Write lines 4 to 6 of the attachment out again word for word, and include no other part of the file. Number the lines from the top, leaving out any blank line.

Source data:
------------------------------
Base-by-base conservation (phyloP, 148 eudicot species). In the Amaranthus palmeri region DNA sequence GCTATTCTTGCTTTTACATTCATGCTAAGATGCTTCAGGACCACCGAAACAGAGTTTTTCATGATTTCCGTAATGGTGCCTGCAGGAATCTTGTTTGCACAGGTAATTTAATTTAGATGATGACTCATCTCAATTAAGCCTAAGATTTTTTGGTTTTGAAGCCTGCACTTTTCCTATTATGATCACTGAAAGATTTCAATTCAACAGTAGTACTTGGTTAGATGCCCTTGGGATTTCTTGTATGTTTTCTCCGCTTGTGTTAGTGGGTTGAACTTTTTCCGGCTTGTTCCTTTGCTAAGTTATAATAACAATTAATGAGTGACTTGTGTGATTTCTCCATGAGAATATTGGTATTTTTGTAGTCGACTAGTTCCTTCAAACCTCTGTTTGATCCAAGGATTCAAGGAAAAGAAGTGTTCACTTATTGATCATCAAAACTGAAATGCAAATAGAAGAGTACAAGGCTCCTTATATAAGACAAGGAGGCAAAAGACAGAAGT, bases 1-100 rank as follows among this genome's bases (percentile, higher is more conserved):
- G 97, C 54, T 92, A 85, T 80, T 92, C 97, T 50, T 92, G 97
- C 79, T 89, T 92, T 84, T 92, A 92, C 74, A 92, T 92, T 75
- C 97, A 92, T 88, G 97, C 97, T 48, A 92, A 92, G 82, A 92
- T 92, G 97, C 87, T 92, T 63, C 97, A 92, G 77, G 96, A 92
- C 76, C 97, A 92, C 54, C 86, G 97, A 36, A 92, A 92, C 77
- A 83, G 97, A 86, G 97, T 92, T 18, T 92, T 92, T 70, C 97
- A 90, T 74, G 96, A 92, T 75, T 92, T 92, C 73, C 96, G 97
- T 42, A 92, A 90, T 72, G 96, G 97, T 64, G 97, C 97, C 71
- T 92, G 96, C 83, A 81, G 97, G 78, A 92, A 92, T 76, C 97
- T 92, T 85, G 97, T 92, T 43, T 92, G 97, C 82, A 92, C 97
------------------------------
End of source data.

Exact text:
- C 97, A 92, T 88, G 97, C 97, T 48, A 92, A 92, G 82, A 92
- T 92, G 97, C 87, T 92, T 63, C 97, A 92, G 77, G 96, A 92
- C 76, C 97, A 92, C 54, C 86, G 97, A 36, A 92, A 92, C 77